Filmmaker Karan Kapoor and team capture the story of a queer couple in love through whimsical and dreamlike sequences for the R&B/pop ballad.
Last summer, when guitarist-producer Amar Sagar sat down to write his first Hindi single, it unfolded as a love song. Except, he wanted it to be a bit more than that. “I’d hear all these typical love songs and feel this is not how it works in real life. There isn’t a black and white image of what love is supposed to be,” he explains.
After Sagar got singer-songwriter Sanjeeta Bhattacharya on board for the vocals, the duo decided to channel his ideas through visuals. They conceptualised a music video exploring desire and attraction between two women. The video stars Bhattacharya and fellow artist Tanmaya Bhatnagar, and has gathered more than 70K YouTube views since its release in February. It depicts the couple stealing glances, flirting and sneaking in moments of intimacy while residing in a semi-urban Indian neighbourhood.
“I was looking for options to maximise the conflict (in the story). Then I thought since queer relationships are seen as a problem in India, you already have all those norms and invisible cages around you,” says Ashish Tripathi, who wrote the script for the video.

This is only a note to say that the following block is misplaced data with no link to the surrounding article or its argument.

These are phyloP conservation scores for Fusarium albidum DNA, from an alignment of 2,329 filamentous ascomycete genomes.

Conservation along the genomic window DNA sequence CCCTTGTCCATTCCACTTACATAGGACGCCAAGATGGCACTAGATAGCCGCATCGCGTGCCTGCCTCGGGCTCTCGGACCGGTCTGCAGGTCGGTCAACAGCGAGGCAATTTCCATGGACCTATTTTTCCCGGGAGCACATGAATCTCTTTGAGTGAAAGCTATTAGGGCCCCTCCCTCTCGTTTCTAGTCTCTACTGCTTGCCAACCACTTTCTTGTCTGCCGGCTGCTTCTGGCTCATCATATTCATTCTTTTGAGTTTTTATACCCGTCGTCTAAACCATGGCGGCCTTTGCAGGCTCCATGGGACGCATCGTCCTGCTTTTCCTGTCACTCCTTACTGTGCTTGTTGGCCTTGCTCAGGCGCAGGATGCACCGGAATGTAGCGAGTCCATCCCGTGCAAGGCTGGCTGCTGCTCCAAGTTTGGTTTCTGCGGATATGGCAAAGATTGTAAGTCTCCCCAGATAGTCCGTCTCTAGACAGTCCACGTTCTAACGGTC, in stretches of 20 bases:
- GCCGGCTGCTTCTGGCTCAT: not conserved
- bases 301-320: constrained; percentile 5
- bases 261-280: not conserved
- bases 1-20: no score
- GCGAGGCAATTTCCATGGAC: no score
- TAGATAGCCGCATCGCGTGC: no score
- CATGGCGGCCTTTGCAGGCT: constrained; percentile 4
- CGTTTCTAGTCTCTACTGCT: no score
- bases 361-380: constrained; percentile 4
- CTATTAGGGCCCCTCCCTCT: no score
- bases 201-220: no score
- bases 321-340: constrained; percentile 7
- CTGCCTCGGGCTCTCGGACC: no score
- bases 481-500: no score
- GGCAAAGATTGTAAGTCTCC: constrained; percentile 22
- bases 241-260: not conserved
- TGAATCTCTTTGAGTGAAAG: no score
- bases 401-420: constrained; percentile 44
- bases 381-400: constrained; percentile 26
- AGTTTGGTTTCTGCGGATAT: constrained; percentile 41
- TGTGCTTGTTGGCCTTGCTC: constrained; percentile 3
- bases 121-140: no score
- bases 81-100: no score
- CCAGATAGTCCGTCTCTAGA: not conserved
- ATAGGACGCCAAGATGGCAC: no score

Director Karan Kapoor creates a surreal, dreamlike atmosphere with sequences shot in Delhi’s Chandni Chowk, Yamuna Ghat and Sheesh Mahal. He establishes a disassociation between the women and their environment by alternating focus on the two. Only rarely does the camera centre in on the characters and the setting at the same time. “It is a reality that people from this community feel and go through. There is something beautiful going on between the two people, but they have to hide it,” he says.
Bhattacharya, who suggested having a video for the single, believes the visual medium is important because it can change the perspective of a song entirely. “The track is a straight up love song but we wanted the video to be more inclusive. Queer relationships are a taboo in many parts of the country,” she says. “We wanted it to be very in your face…that this has happened in the past and is still happening today. Just not very openly,”